Exciting news for lardbutts worldwide, as researchers prove that fat men are less susceptible to injuries in a car crash than thin ones.
This is just the latest success of a new branch of fat science, aimed at aggressive stress-testing of the naturally thin. “We all know the type”, puffed Dr Albert Porkpacker, 280lbs, at the National Symposium of Fat Sciences yesterday, “The type of guy or gal who’d sit around on the couch all summer eating twinkies while you desperately exercised to stay in shape, then would get up on the day of the high school tryouts and blow you right off the basketball team without even breaking sweat. And screw your date at the prom.”
Nobly putting such trivial concerns out of his mind, Dr Porkpacker insists that his interest is purely scientific. “Objectively speaking, we know that these freaks walk among us, and we need to know exactly what dangers they pose to normal people like ourselves. Like to my blood pressure, for starters.”
The good doctor’s technique consists of taking a representative sample of tall slim people who say “no matter what I try I can’t put on weight!” in a giggly whiny voice, and rigorously testing them for resistance to a variety of traumas. “For example, while it is true that most “skinnies” show above average ability in fleeing and otherwise avoiding a murderous beating at the hands of a justifiably angry mob, we discovered that if pursued cross-country on quad bikes they will eventually tire. The subsequent blunt trauma experiment with baseball bats showed no significant difference in resistance on the part of skinnies when compared to healthy adults.”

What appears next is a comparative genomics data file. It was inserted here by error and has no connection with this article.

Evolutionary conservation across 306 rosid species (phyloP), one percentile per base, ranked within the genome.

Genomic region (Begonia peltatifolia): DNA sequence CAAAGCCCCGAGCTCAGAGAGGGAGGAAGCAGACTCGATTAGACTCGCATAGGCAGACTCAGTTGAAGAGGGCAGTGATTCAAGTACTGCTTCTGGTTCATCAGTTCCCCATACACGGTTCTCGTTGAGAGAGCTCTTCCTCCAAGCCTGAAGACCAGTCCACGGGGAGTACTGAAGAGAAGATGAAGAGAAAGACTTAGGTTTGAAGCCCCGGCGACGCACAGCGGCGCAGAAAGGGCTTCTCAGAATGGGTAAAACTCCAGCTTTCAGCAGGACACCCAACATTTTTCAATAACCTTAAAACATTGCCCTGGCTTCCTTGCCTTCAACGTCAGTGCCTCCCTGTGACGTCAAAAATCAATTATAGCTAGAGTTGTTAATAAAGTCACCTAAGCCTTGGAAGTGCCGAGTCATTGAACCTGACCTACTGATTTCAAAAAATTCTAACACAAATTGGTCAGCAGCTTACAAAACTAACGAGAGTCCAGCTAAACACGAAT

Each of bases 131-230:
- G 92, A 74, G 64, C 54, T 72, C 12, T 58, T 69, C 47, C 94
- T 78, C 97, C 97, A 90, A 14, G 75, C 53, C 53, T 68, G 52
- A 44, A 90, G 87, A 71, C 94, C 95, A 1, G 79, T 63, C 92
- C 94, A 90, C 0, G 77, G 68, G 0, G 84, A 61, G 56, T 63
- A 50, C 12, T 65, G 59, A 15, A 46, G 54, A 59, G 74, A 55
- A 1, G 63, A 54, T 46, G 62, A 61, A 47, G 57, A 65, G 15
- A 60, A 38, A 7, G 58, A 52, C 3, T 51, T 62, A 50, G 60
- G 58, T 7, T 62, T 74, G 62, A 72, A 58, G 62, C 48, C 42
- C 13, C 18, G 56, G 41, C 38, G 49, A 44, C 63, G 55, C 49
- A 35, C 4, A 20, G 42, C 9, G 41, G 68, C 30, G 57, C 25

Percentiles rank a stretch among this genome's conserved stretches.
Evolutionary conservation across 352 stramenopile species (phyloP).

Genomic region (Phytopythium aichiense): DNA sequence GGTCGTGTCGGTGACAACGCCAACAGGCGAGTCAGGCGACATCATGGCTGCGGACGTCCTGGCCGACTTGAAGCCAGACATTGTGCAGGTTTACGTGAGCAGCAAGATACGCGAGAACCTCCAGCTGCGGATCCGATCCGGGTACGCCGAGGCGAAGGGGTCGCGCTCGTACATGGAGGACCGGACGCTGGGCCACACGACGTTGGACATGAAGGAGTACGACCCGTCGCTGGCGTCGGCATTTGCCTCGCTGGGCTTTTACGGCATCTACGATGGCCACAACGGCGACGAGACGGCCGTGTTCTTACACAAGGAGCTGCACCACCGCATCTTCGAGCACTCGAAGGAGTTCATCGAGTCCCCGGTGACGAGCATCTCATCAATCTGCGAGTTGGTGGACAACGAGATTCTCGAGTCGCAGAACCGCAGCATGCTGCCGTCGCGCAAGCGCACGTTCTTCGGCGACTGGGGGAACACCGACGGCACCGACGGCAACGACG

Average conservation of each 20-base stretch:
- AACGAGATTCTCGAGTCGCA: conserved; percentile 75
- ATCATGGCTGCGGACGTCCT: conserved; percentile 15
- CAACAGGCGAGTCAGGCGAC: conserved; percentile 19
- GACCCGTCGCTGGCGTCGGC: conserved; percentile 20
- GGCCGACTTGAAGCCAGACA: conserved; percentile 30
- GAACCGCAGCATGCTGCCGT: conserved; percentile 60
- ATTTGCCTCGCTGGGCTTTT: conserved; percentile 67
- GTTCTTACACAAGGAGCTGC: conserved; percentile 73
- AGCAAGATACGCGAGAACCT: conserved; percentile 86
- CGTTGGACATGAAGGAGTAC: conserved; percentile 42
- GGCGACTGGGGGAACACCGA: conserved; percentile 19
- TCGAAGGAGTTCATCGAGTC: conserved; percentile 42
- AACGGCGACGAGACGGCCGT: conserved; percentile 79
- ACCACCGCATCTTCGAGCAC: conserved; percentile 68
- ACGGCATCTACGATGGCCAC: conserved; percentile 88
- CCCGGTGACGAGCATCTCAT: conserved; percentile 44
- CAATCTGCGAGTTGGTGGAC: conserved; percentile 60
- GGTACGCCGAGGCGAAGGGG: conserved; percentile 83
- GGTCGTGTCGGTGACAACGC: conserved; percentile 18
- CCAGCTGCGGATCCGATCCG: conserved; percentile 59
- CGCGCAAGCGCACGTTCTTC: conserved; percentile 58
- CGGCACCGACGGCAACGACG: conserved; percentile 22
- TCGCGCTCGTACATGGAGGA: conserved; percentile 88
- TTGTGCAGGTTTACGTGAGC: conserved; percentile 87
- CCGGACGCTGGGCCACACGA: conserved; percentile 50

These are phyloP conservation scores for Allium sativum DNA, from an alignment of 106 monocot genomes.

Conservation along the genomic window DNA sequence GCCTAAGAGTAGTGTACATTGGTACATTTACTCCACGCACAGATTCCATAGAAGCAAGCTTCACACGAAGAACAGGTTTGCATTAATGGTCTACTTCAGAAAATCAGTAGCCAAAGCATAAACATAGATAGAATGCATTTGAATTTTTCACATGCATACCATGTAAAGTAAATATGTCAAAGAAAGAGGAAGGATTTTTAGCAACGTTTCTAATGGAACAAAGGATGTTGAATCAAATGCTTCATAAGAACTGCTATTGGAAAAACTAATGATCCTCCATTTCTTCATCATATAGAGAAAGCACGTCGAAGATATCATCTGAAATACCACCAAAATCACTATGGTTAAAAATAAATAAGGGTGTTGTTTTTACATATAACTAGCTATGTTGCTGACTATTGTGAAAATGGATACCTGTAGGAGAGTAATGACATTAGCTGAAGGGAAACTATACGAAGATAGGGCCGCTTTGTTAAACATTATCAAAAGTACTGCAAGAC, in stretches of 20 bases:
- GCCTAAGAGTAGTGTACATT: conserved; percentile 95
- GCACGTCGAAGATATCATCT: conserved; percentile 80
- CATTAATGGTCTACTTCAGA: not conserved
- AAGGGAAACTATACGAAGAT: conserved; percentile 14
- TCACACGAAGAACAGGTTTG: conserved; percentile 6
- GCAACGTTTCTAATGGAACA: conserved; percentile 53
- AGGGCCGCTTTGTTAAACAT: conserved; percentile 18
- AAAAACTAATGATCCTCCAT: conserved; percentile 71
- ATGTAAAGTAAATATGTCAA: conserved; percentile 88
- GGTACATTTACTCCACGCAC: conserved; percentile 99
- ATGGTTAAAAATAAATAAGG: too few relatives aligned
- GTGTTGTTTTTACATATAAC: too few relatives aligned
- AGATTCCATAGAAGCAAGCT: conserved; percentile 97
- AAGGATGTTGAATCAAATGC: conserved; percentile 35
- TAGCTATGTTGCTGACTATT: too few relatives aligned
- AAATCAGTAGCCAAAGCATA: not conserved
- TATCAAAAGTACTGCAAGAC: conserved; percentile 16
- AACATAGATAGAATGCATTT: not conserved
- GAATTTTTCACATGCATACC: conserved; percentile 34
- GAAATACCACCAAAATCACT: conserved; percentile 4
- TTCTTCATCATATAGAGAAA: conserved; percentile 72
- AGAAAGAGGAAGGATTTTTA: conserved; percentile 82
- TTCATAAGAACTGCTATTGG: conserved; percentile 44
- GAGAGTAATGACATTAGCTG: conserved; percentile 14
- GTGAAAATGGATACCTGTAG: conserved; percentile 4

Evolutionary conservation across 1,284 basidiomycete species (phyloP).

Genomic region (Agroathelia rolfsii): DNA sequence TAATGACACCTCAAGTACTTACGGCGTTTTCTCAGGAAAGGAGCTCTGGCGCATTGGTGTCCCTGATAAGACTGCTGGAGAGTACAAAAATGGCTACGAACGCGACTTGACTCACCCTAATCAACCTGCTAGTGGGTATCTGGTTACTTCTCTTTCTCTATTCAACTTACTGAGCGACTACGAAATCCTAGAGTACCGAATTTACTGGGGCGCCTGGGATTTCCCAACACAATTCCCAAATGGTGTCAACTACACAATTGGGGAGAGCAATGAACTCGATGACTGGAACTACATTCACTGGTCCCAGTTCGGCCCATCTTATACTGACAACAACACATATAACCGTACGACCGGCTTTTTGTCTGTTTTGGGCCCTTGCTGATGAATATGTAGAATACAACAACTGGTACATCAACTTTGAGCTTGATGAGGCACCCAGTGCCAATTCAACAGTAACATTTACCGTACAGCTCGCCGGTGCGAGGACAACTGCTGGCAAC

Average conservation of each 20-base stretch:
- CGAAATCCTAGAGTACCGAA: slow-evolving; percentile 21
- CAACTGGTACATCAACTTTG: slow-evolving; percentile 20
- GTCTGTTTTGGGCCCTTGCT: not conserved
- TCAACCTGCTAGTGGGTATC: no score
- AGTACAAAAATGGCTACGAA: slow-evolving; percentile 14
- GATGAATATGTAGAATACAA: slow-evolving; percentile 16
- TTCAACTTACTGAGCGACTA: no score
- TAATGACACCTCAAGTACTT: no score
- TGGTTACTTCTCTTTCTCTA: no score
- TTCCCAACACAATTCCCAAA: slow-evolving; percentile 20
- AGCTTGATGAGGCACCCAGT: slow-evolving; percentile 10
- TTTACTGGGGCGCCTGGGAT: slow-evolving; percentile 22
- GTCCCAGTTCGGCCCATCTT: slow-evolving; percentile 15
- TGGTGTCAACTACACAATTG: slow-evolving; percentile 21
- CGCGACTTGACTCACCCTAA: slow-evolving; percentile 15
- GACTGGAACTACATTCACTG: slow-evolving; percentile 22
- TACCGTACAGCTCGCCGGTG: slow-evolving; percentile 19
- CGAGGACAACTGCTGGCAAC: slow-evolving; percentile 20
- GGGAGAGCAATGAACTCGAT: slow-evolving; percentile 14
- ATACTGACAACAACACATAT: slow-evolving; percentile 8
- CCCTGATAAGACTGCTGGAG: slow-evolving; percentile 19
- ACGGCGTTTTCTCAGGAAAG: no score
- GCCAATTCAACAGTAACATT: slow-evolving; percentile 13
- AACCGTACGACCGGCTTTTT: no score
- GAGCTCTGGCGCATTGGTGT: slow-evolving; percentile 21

“The blonde ones were if anything especially vulnerable” added Dr Porkpacker, suppressing a smile. Under questioning he admitted that his team had omitted to normalise the results to take into account the possibility of bias, in the form of extra force being applied by testers when wielding their bats on blondes, or in extreme cases switching to golf clubs or repeatedly reversing over them in a Chevy. “However, that just goes to show how important it is that we validate our findings with further research. Preferably lots of it.”
The session ending to general approval, the Symposium moved to adjourn in favour of break-out sessions in the Arby’s next door.
Dr Porkpacker rounds off his highly acclaimed presentation with a light snack, yesterday.